Will the way our kids learn change after Covid?


By Dimithri Wijesinghe

“Will the way our kids learn change after Covid?” is a panel discussion to be held on 22 May at 5:30 p.m. Hosted by Igniter Space and ReadMe, the discussion will feature top educators in Sri Lanka coming together to discuss the shortcomings and challenges they would face considering the “new normal” for education.

The event moderators are Igniter Space Co-Founder and CEO Jehan Wijesinghe and Co-Founder and Founders Institute Director Enosh Praveen.

We spoke to both with regard to what they hope to achieve from this discussion. The duo, who come from two different professional backgrounds, bring unique and necessary insights into the discussion, with Enosh coming from a start-ups and entrepreneurial background and Jehan representing the innovation and technological aspects of the conversation.

Speaking on what to expect at the panel discussion, Jehan shared that one of the main points of discussion would be the use of technology. Especially considering how the nature of learning in Sri Lanka has been talked about to no ends and how learning institutes and educators are being forced to move to a more technology-driven way of learning with the rise of the pandemic, they have been forced to move forward.

However, he said that with these changes come new challenges; for instance, with this acceleration into technology-based learning, there are issues in whether everyone can effectively migrate into e-learning, are we really ready for it, is the infrastructure available, etc. Then come concerns with regard to accreditation as it is a new media, and the question “do we even need specific accreditations”, etc.

The panel includes Asian International School Principal Harshana Perera, Leeds International Schools Directress Malithi Jayatissa, Ministry of Education Assistant Director of e-learning and Nenasa Rupavahini Programme Unit Sumudu Wasana, Alethea International School Principal Buddhika Pathiraja, and SL Democratic Education Community Founder Nuwan Dissanayaka.

Jehan shared that all these questions and more will be brought into light and discussed as the panellists represent a variety of educational sectors, from low-income schooling to international schools. They also happen to be members of the association The International School of Sri Lanka (TISSL), who are therefore able to make policy changes in those schools.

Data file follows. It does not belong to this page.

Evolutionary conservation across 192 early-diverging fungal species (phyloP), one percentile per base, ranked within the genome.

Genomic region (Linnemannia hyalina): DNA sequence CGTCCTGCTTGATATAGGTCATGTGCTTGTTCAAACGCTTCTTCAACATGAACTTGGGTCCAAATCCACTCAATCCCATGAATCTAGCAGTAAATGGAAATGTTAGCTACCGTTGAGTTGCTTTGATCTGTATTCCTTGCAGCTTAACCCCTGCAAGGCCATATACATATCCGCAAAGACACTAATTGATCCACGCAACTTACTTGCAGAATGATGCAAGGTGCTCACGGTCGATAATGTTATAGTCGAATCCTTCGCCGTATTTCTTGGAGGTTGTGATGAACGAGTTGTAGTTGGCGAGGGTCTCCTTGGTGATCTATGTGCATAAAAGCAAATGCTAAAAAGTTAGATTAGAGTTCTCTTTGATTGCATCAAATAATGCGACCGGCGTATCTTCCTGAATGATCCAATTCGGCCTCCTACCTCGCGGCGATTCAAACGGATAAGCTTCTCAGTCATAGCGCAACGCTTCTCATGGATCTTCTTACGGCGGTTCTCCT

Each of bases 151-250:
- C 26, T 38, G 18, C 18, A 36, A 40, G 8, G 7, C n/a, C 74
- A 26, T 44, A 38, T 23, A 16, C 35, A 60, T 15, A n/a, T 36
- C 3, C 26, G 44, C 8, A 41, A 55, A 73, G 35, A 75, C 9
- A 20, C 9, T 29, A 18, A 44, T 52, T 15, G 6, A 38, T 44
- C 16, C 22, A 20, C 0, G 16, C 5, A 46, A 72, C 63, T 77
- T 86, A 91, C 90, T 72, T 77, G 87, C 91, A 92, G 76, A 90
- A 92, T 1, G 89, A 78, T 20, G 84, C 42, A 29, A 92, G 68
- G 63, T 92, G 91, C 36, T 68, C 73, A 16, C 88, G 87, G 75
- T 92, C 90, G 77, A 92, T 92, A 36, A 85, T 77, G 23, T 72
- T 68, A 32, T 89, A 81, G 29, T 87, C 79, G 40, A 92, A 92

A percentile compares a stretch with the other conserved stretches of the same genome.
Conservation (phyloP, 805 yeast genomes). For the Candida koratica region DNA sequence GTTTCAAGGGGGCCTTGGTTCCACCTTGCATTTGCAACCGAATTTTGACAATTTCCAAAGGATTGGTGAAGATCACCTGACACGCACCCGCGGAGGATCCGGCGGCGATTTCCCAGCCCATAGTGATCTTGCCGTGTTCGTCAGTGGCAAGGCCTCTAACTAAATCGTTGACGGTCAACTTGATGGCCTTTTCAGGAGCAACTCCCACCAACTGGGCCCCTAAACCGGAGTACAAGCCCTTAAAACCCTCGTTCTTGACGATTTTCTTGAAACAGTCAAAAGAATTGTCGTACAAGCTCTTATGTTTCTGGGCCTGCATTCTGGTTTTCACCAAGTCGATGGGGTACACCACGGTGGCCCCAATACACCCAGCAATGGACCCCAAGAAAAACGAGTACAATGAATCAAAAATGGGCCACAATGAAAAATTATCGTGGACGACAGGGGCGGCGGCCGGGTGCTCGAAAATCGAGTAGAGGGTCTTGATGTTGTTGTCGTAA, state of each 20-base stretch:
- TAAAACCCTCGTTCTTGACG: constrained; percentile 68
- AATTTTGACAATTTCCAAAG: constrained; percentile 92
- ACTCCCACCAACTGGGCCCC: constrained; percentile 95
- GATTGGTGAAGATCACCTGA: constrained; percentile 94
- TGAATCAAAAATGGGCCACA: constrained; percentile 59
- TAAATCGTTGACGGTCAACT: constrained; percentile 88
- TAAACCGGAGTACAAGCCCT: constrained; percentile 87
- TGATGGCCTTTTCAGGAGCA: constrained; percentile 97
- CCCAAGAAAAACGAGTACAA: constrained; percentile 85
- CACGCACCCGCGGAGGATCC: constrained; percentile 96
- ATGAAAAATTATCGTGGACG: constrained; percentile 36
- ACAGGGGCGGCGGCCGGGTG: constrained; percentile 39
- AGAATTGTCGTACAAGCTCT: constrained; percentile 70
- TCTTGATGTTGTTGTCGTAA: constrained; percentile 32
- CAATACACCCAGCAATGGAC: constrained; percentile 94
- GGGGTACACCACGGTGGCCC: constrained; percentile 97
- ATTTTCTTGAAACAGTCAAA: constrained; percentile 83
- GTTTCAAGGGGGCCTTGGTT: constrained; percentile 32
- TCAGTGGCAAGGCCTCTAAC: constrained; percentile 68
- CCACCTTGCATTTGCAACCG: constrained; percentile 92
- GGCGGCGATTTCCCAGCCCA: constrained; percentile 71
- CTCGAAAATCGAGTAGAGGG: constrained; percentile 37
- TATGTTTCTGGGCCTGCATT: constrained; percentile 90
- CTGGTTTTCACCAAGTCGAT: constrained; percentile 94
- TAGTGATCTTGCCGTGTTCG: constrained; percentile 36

He  also shared that considering Igniter Space and their skin in the game, the organisation is an innovation centre for young engineers, and their goal is to inspire children at a young age to become technology thought leaders. In order to effectively address the lack of good technology education programmes for children, the syllabi courtesy of Igniter Space has since been adopted in a number of international schools in Sri Lankan as well. 

Moving on to the discussion on syllabi and what we are teaching children, Enosh stepped in to share that education should be a continuous process and the idea that you are qualified once you pass your Advanced Level (A/L) or degree is incorrect. “Sure, you may be qualified at that moment, but a few months in, you’re entirely outdated once again” he said. 

He also shared that the 12 years you spend in school, at present, is an “utter waste of time”, adding that when you leave school, you should not have to start from square one when it comes to entrepreneurship or starting a business, you should have already acquired those skills and knowledge. Children should not be learning from outdated textbooks and educators who are not tech savvy or ill-prepared to deal with students coming from a technological age. The school curriculum should represent a well-rounded education which will result in fresh minds able to provide new ideas to help the economy and propel our country forward. 

Children shouldn’t just use technology, they must create it. The panel discussion hopes to discuss and iron out any questions educators may have with regard to carrying out the new normal with regard to education for children post Covid-19, now that we have been forced to adapt, so that we can better inspire children to be creative and provide them guidance, knowledge, and tooling required to be innovative.

Then hopefully in the future, the system is able to support our young generation to become innovators and creators of technology, able to witness a passionate new generation of young innovators and entrepreneurs.

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Date: 22 May

Time: 5:30 p.m. 

To take part, register via